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"Out of the Darkness" Walk Draws Awareness to Suicide Prevention


The statistics are alarming. In 2012 someone in the United States died by suicide every 13 minutes. Today, suicide is the 10th leading cause of death and Wisconsin has one of the highest rates on the entire country. The devastating affects of suicide are even being felt in Marathon County, inspiring those touched by it to action.

Seventeen, the chilling number of suicides Marathon County saw in 2012. Nine, the number of suicides Marathon County has seen this year alone. Two-hundred and thirty, the number of people who came out to raise awareness for suicide prevention at the annual "Out of the Darkness" community walk.

Little Daisy lost her daddy to suicide on New Years Eve. She and her mom sported matching t-shirts for the walk, both with the words "I can and I will" printed on them.

"The night my fiance died, I was crying and my dad came in and I said 'I can't do this,' and he picked me up and he said you can and you will," Micaela Pelot explained.

Micaela and Daisy are far from alone in their grief. Many walkers sported shirts adorned with the names and pictures of loved ones. Haley Ciaramita lost her father to suicide before she was even born, but the meaning of the walk still hits home.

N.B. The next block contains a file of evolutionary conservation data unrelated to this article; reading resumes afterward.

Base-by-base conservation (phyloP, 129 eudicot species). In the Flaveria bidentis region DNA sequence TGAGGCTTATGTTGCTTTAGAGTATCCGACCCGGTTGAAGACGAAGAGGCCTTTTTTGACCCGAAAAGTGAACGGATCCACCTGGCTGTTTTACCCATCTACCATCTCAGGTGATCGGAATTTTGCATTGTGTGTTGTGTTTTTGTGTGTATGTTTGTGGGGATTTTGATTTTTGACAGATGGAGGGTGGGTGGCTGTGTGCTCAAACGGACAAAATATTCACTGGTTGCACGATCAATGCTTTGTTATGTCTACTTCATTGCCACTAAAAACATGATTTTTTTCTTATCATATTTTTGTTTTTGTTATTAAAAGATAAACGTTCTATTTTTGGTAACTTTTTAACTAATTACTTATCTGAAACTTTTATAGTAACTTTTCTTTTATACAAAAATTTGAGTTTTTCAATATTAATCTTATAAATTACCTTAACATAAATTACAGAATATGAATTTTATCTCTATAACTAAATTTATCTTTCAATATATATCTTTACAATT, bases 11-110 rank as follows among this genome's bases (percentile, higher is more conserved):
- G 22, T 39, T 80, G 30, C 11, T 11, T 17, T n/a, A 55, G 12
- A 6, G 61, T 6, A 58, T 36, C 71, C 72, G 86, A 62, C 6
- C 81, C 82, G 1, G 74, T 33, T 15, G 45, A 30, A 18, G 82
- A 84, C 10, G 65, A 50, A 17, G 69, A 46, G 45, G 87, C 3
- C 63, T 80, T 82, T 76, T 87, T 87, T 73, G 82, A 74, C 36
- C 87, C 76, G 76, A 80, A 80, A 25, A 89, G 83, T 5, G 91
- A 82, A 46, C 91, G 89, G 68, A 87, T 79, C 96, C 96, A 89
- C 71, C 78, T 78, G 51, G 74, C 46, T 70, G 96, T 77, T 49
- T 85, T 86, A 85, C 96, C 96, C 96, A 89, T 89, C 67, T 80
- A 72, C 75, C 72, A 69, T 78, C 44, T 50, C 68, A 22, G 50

"It's a way to be connected to everyone who's been through it and support each other," Ciaramita tells NewsChannel 7.

That's exactly what founder Faye Bileddo was hoping for.

"I think that people need to know that we need to get to these people before it gets to the point where they're in the dark place or the tragedy has happened," Bileddo says adding, "And if it has affected a family, there is so many people that come out. The love and support that this group provides so that people can see that they're not alone."

Bileddo organized the first walk three years ago after learning first hand what suicide can do.

"I started it because of my nephew," Bileddo shares. "Six years ago he was a victim of suicide and our whole family was so devastated I just felt like I had to do something."

So she partnered up with the American Foundation of Suicide Prevention and Prevent Suicide Marathon County, hoping to raise awareness and eliminate stigma.

"I think there's too many people not talking about it," Bileddo says. "There's too much shame because right away mental illness is something they try to shy away from. But I think that we need to bring awareness, education and prevention."

For Pelot, her message is simple, "Stay strong and don't stop."

Saturday's walk raised more than $12,000 for suicide education and prevention. Most of that money will come back to North Central Wisconsin and be used to implement more suicide prevention programs.


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